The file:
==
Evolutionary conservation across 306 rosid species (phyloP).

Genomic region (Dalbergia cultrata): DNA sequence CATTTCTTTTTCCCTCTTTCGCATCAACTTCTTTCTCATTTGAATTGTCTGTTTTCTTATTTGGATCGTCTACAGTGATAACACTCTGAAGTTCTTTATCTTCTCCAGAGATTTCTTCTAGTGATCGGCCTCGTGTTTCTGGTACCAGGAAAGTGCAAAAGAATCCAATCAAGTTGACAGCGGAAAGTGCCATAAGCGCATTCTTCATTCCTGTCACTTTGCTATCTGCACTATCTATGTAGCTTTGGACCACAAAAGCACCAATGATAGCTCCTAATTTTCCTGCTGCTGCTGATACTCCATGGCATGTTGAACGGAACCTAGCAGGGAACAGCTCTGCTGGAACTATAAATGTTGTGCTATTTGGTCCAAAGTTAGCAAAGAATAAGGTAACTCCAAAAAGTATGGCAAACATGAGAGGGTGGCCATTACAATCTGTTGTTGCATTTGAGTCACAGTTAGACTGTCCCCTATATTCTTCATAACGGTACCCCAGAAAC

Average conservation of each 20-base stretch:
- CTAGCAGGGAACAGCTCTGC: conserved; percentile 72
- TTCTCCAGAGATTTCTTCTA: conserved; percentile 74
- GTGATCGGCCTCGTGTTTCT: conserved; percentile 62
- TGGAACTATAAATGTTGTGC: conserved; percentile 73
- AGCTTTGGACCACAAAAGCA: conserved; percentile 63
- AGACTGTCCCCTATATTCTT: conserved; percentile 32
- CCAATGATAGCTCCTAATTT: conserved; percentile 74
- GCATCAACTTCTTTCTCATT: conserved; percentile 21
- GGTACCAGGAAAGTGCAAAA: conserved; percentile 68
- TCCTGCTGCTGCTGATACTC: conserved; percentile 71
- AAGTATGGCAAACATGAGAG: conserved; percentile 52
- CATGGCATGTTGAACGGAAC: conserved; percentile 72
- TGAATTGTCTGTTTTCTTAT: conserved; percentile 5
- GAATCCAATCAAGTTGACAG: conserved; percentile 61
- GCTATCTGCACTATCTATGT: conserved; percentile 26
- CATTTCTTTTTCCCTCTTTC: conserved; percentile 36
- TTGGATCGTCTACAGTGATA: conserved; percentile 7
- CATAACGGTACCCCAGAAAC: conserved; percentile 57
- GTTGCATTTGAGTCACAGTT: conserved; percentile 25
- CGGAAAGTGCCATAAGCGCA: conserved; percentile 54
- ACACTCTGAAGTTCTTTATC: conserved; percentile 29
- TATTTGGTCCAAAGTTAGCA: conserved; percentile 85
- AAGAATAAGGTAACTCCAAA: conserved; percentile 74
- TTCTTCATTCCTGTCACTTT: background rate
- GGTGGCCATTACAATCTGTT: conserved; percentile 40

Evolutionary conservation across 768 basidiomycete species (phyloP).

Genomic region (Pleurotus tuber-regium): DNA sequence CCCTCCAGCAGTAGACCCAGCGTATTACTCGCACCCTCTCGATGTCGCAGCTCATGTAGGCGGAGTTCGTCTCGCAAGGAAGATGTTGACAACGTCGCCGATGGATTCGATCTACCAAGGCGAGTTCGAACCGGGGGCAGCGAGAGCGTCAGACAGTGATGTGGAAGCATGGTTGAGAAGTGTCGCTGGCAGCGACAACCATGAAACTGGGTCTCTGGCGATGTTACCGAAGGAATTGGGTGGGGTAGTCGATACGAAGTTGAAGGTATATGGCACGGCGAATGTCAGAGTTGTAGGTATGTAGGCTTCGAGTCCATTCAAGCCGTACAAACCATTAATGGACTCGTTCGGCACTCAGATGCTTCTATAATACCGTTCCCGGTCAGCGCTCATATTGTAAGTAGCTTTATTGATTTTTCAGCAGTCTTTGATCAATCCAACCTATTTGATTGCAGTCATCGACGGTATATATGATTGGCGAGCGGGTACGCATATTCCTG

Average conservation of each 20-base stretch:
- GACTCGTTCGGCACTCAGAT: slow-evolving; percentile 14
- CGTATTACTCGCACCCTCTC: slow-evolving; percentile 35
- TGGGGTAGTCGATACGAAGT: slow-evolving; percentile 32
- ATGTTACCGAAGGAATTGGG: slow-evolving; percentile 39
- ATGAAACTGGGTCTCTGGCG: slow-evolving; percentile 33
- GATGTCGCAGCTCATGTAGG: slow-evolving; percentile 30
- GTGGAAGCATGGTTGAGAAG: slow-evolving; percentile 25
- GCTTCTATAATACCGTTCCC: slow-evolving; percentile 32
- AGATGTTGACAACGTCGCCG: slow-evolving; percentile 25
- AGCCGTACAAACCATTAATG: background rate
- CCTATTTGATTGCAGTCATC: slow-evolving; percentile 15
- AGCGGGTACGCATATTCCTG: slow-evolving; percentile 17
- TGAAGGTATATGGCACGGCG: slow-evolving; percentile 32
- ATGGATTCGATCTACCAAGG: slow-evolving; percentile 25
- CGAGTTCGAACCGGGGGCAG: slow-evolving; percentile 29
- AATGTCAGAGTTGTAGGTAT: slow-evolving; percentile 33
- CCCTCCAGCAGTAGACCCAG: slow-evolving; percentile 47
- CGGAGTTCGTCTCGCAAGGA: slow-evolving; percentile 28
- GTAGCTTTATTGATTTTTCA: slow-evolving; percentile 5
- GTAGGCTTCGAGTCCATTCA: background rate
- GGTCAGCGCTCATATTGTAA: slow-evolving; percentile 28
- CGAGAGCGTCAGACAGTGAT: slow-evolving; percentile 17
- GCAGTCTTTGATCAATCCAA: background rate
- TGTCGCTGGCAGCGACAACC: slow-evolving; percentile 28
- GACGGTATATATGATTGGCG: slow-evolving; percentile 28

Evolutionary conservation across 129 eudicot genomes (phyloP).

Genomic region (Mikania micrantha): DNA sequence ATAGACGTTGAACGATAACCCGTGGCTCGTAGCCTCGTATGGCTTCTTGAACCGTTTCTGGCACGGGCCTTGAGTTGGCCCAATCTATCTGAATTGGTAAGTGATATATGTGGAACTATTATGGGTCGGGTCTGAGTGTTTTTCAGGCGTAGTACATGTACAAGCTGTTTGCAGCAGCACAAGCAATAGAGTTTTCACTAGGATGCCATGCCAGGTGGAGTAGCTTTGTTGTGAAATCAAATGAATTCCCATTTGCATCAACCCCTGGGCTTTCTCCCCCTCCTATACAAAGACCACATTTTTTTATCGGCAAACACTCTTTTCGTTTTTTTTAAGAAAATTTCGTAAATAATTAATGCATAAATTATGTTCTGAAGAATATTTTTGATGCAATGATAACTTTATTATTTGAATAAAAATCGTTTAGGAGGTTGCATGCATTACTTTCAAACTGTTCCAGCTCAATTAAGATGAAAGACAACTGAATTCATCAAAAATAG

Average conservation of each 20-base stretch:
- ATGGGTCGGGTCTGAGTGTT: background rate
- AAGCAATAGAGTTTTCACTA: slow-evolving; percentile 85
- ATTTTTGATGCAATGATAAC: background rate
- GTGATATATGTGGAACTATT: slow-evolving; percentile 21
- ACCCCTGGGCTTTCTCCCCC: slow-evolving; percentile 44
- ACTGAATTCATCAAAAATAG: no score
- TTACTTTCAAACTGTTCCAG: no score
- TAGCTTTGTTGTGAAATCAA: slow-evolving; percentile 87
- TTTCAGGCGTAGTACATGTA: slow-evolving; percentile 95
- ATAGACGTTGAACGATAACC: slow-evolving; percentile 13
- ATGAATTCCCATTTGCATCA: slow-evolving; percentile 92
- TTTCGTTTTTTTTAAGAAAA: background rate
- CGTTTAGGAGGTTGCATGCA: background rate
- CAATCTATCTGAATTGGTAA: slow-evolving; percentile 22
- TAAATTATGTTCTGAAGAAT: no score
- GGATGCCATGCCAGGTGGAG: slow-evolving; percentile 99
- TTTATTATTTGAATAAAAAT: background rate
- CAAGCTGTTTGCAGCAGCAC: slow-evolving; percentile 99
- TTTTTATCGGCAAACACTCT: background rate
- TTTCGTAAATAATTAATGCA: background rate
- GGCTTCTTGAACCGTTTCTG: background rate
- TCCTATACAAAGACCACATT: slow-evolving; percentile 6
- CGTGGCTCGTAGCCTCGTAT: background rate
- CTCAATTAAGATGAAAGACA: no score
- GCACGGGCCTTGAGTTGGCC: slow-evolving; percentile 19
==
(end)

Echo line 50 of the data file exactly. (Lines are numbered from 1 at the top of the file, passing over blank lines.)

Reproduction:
- GTAGCTTTATTGATTTTTCA: slow-evolving; percentile 5